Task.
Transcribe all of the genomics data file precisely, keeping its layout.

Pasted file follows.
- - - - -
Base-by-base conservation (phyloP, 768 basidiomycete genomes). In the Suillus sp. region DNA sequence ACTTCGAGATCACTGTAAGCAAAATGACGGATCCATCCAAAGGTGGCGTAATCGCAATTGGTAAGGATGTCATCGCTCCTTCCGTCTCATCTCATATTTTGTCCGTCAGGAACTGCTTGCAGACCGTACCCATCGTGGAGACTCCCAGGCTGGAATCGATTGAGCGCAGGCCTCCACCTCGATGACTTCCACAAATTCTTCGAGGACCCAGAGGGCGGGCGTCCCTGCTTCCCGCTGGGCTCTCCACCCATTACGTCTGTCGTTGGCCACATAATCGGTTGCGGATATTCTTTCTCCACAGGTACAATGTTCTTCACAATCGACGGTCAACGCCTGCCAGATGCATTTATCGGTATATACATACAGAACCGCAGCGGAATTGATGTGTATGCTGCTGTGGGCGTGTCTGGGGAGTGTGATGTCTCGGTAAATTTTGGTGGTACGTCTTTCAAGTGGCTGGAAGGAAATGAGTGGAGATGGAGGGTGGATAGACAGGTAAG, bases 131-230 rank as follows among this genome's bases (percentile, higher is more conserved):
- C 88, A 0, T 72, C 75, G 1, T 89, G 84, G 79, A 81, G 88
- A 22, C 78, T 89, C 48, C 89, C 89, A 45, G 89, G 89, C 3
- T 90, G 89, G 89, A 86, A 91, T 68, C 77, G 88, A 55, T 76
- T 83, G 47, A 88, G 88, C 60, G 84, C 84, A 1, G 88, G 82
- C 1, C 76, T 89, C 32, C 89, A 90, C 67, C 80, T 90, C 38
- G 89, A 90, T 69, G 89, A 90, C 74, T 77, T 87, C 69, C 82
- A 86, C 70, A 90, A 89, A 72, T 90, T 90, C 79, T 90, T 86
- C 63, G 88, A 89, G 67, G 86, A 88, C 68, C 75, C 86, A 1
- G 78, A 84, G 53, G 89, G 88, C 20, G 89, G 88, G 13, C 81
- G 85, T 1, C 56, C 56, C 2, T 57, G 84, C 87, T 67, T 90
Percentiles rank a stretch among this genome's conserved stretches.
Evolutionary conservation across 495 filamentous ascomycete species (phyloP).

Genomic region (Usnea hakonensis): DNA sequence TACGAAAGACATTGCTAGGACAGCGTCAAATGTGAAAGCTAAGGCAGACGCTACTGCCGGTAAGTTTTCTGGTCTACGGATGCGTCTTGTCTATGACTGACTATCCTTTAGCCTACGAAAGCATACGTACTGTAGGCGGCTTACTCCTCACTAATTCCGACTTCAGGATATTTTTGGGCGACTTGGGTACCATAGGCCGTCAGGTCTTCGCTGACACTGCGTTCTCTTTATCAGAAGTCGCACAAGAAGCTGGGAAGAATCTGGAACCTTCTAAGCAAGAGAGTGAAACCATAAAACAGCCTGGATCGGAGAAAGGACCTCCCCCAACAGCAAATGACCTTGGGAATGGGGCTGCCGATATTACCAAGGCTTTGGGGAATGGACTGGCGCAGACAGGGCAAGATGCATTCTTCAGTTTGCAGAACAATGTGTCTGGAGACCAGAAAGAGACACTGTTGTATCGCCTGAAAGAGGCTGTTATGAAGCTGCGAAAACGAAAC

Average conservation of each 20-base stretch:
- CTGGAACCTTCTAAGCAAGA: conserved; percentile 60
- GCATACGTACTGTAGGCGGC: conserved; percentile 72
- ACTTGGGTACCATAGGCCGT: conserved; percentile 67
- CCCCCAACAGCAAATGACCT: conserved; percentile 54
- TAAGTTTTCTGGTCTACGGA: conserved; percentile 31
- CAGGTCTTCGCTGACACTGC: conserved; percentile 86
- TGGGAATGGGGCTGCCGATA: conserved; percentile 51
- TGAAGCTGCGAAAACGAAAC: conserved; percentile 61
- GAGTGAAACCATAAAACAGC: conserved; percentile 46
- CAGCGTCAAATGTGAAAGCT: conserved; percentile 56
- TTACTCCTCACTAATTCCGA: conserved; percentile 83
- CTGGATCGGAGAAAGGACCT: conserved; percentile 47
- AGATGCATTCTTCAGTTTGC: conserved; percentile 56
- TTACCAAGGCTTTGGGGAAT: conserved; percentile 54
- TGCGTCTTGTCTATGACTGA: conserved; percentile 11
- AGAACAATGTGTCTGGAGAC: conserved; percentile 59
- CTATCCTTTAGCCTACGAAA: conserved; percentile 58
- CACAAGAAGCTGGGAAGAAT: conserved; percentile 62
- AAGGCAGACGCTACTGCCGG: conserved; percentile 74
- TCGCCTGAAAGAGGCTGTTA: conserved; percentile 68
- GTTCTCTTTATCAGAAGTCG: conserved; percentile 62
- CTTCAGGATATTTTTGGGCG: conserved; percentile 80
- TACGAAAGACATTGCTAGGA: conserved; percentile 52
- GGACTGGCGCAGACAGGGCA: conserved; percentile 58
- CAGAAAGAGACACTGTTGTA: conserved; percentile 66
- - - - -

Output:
Base-by-base conservation (phyloP, 768 basidiomycete genomes). In the Suillus sp. region DNA sequence ACTTCGAGATCACTGTAAGCAAAATGACGGATCCATCCAAAGGTGGCGTAATCGCAATTGGTAAGGATGTCATCGCTCCTTCCGTCTCATCTCATATTTTGTCCGTCAGGAACTGCTTGCAGACCGTACCCATCGTGGAGACTCCCAGGCTGGAATCGATTGAGCGCAGGCCTCCACCTCGATGACTTCCACAAATTCTTCGAGGACCCAGAGGGCGGGCGTCCCTGCTTCCCGCTGGGCTCTCCACCCATTACGTCTGTCGTTGGCCACATAATCGGTTGCGGATATTCTTTCTCCACAGGTACAATGTTCTTCACAATCGACGGTCAACGCCTGCCAGATGCATTTATCGGTATATACATACAGAACCGCAGCGGAATTGATGTGTATGCTGCTGTGGGCGTGTCTGGGGAGTGTGATGTCTCGGTAAATTTTGGTGGTACGTCTTTCAAGTGGCTGGAAGGAAATGAGTGGAGATGGAGGGTGGATAGACAGGTAAG, bases 131-230 rank as follows among this genome's bases (percentile, higher is more conserved):
- C 88, A 0, T 72, C 75, G 1, T 89, G 84, G 79, A 81, G 88
- A 22, C 78, T 89, C 48, C 89, C 89, A 45, G 89, G 89, C 3
- T 90, G 89, G 89, A 86, A 91, T 68, C 77, G 88, A 55, T 76
- T 83, G 47, A 88, G 88, C 60, G 84, C 84, A 1, G 88, G 82
- C 1, C 76, T 89, C 32, C 89, A 90, C 67, C 80, T 90, C 38
- G 89, A 90, T 69, G 89, A 90, C 74, T 77, T 87, C 69, C 82
- A 86, C 70, A 90, A 89, A 72, T 90, T 90, C 79, T 90, T 86
- C 63, G 88, A 89, G 67, G 86, A 88, C 68, C 75, C 86, A 1
- G 78, A 84, G 53, G 89, G 88, C 20, G 89, G 88, G 13, C 81
- G 85, T 1, C 56, C 56, C 2, T 57, G 84, C 87, T 67, T 90
Percentiles rank a stretch among this genome's conserved stretches.
Evolutionary conservation across 495 filamentous ascomycete species (phyloP).

Genomic region (Usnea hakonensis): DNA sequence TACGAAAGACATTGCTAGGACAGCGTCAAATGTGAAAGCTAAGGCAGACGCTACTGCCGGTAAGTTTTCTGGTCTACGGATGCGTCTTGTCTATGACTGACTATCCTTTAGCCTACGAAAGCATACGTACTGTAGGCGGCTTACTCCTCACTAATTCCGACTTCAGGATATTTTTGGGCGACTTGGGTACCATAGGCCGTCAGGTCTTCGCTGACACTGCGTTCTCTTTATCAGAAGTCGCACAAGAAGCTGGGAAGAATCTGGAACCTTCTAAGCAAGAGAGTGAAACCATAAAACAGCCTGGATCGGAGAAAGGACCTCCCCCAACAGCAAATGACCTTGGGAATGGGGCTGCCGATATTACCAAGGCTTTGGGGAATGGACTGGCGCAGACAGGGCAAGATGCATTCTTCAGTTTGCAGAACAATGTGTCTGGAGACCAGAAAGAGACACTGTTGTATCGCCTGAAAGAGGCTGTTATGAAGCTGCGAAAACGAAAC

Average conservation of each 20-base stretch:
- CTGGAACCTTCTAAGCAAGA: conserved; percentile 60
- GCATACGTACTGTAGGCGGC: conserved; percentile 72
- ACTTGGGTACCATAGGCCGT: conserved; percentile 67
- CCCCCAACAGCAAATGACCT: conserved; percentile 54
- TAAGTTTTCTGGTCTACGGA: conserved; percentile 31
- CAGGTCTTCGCTGACACTGC: conserved; percentile 86
- TGGGAATGGGGCTGCCGATA: conserved; percentile 51
- TGAAGCTGCGAAAACGAAAC: conserved; percentile 61
- GAGTGAAACCATAAAACAGC: conserved; percentile 46
- CAGCGTCAAATGTGAAAGCT: conserved; percentile 56
- TTACTCCTCACTAATTCCGA: conserved; percentile 83
- CTGGATCGGAGAAAGGACCT: conserved; percentile 47
- AGATGCATTCTTCAGTTTGC: conserved; percentile 56
- TTACCAAGGCTTTGGGGAAT: conserved; percentile 54
- TGCGTCTTGTCTATGACTGA: conserved; percentile 11
- AGAACAATGTGTCTGGAGAC: conserved; percentile 59
- CTATCCTTTAGCCTACGAAA: conserved; percentile 58
- CACAAGAAGCTGGGAAGAAT: conserved; percentile 62
- AAGGCAGACGCTACTGCCGG: conserved; percentile 74
- TCGCCTGAAAGAGGCTGTTA: conserved; percentile 68
- GTTCTCTTTATCAGAAGTCG: conserved; percentile 62
- CTTCAGGATATTTTTGGGCG: conserved; percentile 80
- TACGAAAGACATTGCTAGGA: conserved; percentile 52
- GGACTGGCGCAGACAGGGCA: conserved; percentile 58
- CAGAAAGAGACACTGTTGTA: conserved; percentile 66